Q: How did the SPIN pod impact you personally?
A: I built new connections with engineers from other teams. It wasn’t easy to meet new people in a remote environment but collaborating on a common project helped me make new friends at Plaid. After the virtual pod disbanded, I ended up utilizing my knowledge of the new stack and working with the DevX team on another high impact initiative (OAuth migrations). Now, one of the engineers I worked with on data freshness is helping me learn front-end development!
It’s rewarding to know that many other customers will benefit from the solutions my team built. I’d be eager to join another virtual pod in the future.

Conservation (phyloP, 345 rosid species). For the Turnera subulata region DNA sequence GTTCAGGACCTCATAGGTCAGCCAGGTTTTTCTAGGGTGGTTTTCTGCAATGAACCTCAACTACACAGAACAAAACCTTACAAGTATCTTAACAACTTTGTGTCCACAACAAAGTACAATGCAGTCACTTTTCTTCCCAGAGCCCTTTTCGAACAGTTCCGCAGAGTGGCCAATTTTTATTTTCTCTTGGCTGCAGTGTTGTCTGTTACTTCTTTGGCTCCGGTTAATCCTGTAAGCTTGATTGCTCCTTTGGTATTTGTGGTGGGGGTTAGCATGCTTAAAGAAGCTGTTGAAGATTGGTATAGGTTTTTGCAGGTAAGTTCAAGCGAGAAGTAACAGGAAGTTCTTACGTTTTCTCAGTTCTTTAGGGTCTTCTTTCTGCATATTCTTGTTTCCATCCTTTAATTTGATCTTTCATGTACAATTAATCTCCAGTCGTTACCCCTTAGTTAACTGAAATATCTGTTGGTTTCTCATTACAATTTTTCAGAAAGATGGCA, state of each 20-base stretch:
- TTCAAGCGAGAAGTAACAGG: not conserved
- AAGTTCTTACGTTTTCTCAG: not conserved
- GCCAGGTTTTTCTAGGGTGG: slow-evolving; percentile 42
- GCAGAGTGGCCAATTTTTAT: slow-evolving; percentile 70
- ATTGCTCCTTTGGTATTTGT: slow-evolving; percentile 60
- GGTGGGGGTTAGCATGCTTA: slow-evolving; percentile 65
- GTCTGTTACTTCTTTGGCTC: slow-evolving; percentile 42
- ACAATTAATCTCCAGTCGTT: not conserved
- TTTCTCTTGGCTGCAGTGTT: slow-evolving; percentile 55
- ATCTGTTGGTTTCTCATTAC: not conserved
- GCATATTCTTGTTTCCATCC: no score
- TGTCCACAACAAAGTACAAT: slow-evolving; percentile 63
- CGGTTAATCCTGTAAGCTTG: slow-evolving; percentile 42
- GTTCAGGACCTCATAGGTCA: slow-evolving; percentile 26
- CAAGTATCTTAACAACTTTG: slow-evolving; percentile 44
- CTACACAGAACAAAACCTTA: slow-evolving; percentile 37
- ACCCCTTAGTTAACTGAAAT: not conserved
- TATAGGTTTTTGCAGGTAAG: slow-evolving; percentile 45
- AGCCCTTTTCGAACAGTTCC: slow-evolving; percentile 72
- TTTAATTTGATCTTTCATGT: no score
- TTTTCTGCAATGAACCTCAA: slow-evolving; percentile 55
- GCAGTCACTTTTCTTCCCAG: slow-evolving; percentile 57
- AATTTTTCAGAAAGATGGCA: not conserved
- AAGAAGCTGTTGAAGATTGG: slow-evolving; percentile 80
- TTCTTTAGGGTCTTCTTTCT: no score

Q: What did you learn along the way?
A: While the virtual pod concept was a good way to shake things up within our engineering teams, we would like a more scalable approach for future projects and a better framework for coordinating how to solve customer problems. I’d also like to appoint a key contact at each customer site to ensure transparency and timely feedback on our product improvements. Finally, I’d like to include non-engineering team members from marketing or design in a future virtual pod.
Ready to build the future of digital finance with Plaid? We’re hiring for engineering roles across our teams. If you're interested, click the button below.
Yulia Barannikova is an engineer on Plaid’s Liabilities, Investments and Transactions Team. Her team’s mission is to provide access to unique and compelling data about a user's financial transactions that is easily understood.